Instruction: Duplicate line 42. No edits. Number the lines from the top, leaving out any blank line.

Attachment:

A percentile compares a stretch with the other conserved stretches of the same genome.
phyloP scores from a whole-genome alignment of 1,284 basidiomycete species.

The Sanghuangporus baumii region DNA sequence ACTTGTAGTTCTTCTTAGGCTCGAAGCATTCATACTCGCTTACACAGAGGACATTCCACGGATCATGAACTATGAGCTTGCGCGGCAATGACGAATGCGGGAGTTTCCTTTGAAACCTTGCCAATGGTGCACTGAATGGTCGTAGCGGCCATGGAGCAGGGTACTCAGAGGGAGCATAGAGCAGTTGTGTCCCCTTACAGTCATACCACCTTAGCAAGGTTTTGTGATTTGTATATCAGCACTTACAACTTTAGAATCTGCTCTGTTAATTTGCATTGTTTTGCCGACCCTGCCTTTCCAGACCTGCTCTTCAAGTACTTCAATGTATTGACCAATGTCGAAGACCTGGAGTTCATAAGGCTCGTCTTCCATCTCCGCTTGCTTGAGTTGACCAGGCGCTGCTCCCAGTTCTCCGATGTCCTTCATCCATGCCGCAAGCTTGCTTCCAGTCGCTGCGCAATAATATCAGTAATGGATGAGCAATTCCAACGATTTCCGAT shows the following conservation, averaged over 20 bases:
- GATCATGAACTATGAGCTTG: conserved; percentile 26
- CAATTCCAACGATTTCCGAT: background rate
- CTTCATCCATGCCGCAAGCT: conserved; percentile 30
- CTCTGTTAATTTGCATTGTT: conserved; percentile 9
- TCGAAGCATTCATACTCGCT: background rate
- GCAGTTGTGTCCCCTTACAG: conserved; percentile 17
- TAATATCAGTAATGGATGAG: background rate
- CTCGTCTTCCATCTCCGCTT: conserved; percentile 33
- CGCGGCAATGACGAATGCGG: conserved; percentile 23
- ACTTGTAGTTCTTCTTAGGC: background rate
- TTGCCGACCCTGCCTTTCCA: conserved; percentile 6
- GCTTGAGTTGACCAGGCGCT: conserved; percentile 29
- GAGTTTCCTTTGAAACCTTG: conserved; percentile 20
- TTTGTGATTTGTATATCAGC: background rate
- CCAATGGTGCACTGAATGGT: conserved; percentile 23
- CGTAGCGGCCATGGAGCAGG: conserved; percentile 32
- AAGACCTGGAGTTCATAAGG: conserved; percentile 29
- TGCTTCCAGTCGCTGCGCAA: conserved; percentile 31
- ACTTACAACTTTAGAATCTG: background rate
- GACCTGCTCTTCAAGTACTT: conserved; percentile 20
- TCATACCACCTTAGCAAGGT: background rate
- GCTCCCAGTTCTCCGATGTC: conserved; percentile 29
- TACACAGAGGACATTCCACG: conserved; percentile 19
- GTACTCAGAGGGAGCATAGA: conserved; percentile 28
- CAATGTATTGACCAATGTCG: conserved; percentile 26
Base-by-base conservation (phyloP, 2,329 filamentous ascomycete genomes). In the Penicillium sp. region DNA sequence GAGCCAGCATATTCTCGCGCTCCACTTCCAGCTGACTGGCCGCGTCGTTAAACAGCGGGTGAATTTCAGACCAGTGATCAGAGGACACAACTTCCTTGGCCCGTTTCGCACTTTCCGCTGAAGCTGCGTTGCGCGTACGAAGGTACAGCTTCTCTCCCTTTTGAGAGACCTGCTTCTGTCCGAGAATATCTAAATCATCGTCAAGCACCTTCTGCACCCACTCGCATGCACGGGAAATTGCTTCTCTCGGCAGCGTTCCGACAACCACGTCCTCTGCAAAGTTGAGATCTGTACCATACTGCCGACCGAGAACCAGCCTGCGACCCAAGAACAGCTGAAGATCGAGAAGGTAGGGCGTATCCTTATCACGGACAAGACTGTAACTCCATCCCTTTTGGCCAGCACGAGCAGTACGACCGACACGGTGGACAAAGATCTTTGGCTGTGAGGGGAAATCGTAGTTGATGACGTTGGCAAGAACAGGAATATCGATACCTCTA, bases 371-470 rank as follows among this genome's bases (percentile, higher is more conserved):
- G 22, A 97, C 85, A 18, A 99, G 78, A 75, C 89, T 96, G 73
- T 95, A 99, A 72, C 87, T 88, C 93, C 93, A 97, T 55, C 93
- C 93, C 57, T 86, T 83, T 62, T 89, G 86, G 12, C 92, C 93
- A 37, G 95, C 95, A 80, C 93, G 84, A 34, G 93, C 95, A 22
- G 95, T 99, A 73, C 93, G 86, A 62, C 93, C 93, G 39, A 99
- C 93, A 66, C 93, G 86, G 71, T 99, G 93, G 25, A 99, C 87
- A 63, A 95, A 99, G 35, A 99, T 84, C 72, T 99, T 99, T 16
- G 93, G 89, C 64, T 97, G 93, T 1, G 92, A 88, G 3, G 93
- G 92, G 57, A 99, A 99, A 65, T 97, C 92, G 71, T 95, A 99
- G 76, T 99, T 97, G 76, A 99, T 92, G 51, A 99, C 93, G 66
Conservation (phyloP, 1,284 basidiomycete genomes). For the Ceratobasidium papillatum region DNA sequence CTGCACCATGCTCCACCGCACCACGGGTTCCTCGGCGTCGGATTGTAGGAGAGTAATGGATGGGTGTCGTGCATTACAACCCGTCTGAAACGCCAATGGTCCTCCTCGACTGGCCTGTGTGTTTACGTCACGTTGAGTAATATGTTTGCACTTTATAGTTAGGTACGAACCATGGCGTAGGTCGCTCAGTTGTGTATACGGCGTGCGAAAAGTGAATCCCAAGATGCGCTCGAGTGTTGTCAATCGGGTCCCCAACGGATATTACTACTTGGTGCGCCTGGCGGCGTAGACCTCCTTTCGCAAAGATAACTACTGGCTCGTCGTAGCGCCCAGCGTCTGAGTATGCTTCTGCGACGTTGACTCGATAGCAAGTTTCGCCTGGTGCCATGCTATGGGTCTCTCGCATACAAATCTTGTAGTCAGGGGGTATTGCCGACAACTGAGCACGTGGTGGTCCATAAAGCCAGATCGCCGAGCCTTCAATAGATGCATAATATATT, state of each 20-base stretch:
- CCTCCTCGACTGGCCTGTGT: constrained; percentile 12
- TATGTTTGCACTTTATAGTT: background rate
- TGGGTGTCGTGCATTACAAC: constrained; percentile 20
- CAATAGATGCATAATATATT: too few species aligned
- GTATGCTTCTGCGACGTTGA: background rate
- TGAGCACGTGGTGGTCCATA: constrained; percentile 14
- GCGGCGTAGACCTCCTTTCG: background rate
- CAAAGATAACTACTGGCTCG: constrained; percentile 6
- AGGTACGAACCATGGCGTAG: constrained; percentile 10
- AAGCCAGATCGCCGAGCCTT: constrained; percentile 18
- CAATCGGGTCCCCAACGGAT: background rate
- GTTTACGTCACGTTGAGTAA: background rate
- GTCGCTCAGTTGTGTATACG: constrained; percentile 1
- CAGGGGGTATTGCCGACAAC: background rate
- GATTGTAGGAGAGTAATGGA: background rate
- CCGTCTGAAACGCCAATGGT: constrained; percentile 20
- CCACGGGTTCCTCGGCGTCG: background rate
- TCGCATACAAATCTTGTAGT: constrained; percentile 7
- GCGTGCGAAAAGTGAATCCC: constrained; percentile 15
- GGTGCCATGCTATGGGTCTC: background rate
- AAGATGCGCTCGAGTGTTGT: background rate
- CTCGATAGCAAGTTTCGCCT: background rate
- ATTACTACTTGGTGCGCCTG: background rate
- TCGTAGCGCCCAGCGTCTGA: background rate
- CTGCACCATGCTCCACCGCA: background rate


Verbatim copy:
- TATGTTTGCACTTTATAGTT: background rate